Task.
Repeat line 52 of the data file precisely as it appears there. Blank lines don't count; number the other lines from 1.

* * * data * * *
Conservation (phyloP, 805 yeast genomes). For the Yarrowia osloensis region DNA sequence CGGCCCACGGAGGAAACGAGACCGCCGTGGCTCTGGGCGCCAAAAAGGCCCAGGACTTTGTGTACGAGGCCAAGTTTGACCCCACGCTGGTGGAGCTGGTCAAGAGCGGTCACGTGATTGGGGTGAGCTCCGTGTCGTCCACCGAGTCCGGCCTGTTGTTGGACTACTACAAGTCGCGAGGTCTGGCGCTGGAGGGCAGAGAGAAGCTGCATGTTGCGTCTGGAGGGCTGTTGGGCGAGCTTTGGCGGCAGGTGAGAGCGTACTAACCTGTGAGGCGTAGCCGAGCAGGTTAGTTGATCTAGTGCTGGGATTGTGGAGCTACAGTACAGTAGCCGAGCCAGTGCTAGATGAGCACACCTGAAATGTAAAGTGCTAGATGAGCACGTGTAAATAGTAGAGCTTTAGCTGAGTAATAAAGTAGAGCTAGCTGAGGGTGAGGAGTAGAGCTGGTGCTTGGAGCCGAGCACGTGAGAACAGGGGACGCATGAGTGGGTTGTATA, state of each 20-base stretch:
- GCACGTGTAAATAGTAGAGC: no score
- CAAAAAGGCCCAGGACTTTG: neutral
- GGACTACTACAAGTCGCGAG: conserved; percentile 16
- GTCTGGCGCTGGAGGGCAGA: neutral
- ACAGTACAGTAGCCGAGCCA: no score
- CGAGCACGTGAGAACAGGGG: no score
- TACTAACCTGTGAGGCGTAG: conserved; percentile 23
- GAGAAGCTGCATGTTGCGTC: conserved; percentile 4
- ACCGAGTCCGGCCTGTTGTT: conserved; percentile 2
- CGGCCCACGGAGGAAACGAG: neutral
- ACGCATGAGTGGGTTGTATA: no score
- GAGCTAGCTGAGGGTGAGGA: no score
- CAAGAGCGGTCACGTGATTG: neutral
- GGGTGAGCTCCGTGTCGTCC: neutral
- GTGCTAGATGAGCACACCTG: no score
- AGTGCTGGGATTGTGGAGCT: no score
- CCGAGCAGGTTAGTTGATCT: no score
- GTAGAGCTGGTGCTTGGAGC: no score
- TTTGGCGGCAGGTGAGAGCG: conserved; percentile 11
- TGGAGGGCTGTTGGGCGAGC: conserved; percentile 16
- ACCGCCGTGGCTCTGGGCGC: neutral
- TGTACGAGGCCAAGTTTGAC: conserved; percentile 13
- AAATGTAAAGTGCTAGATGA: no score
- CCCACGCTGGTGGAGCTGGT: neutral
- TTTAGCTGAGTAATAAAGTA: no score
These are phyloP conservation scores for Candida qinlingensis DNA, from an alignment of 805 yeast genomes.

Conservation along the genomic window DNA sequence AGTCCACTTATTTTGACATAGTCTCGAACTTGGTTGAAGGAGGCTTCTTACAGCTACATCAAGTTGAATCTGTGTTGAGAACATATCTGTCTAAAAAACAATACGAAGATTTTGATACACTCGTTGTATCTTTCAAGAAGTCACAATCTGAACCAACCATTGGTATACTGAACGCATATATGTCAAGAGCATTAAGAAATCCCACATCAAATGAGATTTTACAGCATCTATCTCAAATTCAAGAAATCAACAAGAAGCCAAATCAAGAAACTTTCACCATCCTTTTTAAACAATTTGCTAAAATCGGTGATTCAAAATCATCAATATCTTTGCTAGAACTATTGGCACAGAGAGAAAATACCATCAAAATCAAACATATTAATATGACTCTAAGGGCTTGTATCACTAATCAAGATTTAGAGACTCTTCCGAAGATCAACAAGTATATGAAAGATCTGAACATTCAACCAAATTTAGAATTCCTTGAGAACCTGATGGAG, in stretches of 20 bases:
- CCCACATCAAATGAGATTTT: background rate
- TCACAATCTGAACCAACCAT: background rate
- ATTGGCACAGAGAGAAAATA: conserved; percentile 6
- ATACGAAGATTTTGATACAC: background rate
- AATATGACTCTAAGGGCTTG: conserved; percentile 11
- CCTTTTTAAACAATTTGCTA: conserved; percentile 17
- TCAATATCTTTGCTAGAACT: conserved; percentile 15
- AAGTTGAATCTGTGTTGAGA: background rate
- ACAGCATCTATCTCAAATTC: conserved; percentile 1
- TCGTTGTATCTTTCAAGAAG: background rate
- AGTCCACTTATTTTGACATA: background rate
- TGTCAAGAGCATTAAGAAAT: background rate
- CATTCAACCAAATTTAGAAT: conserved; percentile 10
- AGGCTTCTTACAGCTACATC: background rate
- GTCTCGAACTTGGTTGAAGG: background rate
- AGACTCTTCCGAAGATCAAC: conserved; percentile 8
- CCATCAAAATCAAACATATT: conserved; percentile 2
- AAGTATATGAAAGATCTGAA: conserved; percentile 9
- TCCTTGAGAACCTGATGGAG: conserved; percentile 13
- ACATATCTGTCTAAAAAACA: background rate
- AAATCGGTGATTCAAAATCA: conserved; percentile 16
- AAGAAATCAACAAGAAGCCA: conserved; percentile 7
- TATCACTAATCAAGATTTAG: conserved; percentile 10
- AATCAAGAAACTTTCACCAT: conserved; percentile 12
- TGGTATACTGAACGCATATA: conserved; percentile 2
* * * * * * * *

- AATCAAGAAACTTTCACCAT: conserved; percentile 12